'It was a cloudless summer day in the year 1900. Everyone at Appleyard College for Young Ladies agreed it was just right for a picnic at Hanging Rock. After lunch, a group of three girls climbed into the blaze of the afternoon sun, pressing on through the scrub into the shadows of the secluded volcanic outcropping. Farther, higher, until at last they disappeared. They never returned. ...'
Source: Publisher's blurb (Penguin Random House, 2014).
On St Valentine's Day 1900, three schoolgirls and a teacher from an exclusive English-style boarding school go missing at the mysterious Hanging Rock in central Victoria. One of the girls is found alive a week later, but the others are never seen again. As morale within the school begins to disintegrate, the headmistress's increasingly incoherent anger is turned towards one student, leading to tragic consequences. Although the police suspect Michael Fitzhubert, a young English aristocrat, and his manservant Albert, who were in the area at the time the girls disappeared, the mystery is never solved. As Paul Byrnes (Australian Screen) notes, the suggested scenarios range from the 'banal and explicable (a crime of passion) to deeply mystical (a crime of nature).'[Source: Australian Screen]
'Australia, 1900. An ancient land becomes the site of an impossible mystery. A group of schoolgirls and their teachers venture out into the sundrenched landscape, only for four of their number to disappear forever.
'The subsequent investigation creates more questions than answers. One of the girls is found with no memory of what happened to her or her classmates, another succumbs to hysteria for no apparent reason. Those close to the missing girls begin to meet with unfortunate ends and it becomes clear that this is no ordinary disappearance.' (Production summary)
'This article argues that the sexualisation of childhood discourses have a distinct history in Australia. To advance this argument, I will explore the similarities between these discourses and discourses surrounding the iconic Australian “lost child”. In all of these discourses, a white child (here a symbol of White Australia’s future and past) becomes lost in an unforgiving and dangerous environment. This child is assumed to be asexual, though with the likelihood that they will mature into reproductive heterosexuality. This latter point will be illuminated in the final section of the article, which will focus specifically on the 2016 criticisms of the Safe Schools Coalition Australia. These criticisms are the most recent examples of anti-sexualisation discourses in Australia.' (Publication abstract)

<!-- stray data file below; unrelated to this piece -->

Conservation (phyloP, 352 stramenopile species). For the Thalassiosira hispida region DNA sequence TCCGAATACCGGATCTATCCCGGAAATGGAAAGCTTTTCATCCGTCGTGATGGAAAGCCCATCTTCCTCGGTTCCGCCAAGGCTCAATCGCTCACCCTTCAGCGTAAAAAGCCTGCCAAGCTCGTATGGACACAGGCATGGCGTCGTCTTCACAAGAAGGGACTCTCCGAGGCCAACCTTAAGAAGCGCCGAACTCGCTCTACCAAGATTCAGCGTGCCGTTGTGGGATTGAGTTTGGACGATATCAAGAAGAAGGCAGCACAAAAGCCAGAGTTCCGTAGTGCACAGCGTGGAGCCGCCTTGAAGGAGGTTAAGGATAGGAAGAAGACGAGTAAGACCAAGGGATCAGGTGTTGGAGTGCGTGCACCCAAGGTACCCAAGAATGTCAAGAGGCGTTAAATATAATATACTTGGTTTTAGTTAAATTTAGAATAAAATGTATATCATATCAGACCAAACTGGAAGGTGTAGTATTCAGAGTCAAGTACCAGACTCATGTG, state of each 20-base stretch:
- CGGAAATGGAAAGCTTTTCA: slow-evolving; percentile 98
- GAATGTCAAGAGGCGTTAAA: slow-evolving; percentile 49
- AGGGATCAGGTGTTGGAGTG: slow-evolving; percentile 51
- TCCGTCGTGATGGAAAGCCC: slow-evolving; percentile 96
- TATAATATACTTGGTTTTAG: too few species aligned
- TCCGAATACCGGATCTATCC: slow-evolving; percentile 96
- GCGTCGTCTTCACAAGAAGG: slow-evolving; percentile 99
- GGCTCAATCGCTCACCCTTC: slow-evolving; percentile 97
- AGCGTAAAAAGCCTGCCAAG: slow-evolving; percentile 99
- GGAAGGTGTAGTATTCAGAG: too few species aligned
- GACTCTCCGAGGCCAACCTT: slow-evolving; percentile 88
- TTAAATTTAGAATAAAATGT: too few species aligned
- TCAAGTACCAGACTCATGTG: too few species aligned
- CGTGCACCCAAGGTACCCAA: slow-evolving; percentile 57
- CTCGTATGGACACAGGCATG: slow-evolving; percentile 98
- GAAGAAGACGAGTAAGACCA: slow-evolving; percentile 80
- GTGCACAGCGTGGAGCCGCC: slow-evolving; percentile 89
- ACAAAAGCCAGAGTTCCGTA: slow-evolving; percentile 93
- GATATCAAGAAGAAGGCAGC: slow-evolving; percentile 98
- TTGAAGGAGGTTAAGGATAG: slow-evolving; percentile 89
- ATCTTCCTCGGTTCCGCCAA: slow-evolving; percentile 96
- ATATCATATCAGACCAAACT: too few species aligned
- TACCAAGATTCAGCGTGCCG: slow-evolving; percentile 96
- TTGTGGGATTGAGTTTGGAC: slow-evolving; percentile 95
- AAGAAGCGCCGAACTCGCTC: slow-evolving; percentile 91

'[...]in Picnic, Joan Lindsay reconceptualizes what Coss calls the "familiar device" (101) of the sentient house to fit an Australian context. [...]while the haunted house can stand in as an easy metaphor for numerous concerns such as the "haunted" nation, the sentient house, on the other hand, challenges the metaphorical value of "hauntedness." (5-6) As I mentioned earlier, Bailey is referring exclusively to sentient houses in American fiction, but aside from the lack of an explicit "prosaic description" of Appleyard College as "malign," the house in Picnic at Hanging Rock fits the numerous criteria of Bailey's "formula" almost perfectly: the enterprising English widow Mrs. Appleyard moves into a "misfit" and "anachronistic" Australian mansion, unconcerned that the "forgotten" first owner sold the house after only "a year or two" (8); she populates it with a symbolic "family" in the form of her students and employees; "fault lines" appear in the "family" with the mysterious disappearance of the mathematics teacher, Greta McCraw, and three students, Miranda, Irma, and Marion, while on a picnic at the nearby Hanging Rock; and because of "gradually escalating assaults"- including the discovery of a dead pupil in the garden-at the end of the novel Mrs. Appleyard commits suicide, and the house is destroyed in a bushfire. [...]thing theory can only be used to a certain extent when examining the symbolic impact of the house in the novel because the house is not in fact "largely inconsequential in the rhetorical hierarchy of the text" (Freedgood 2).' (Publication abstract)
"Using the philosophical position of phenomenology, this article examines the ways in which ideas of wildness combine with Australian Gothic tropes such as the white colonial lost child and the bush as a haunted locale to compose key features of an Australian ecoGothic. On St Valentine’s Day in 1900, three young Australian girls and their teacher disappear from a school picnic at the ancient site of Mount Macedon in Victoria. The analysis of Picnic at Hanging Rock (1967), which focuses on author Joan Lindsay’s posthumously published chapter eighteen (1987) examines how elements of the material, sensing world combine with the mythological or sacred to connect the human protagonists with the Gothic landscape they inhabit. The resulting intersubjectivity problematises colonial ideology and unsettles notions of national identity." (blurb)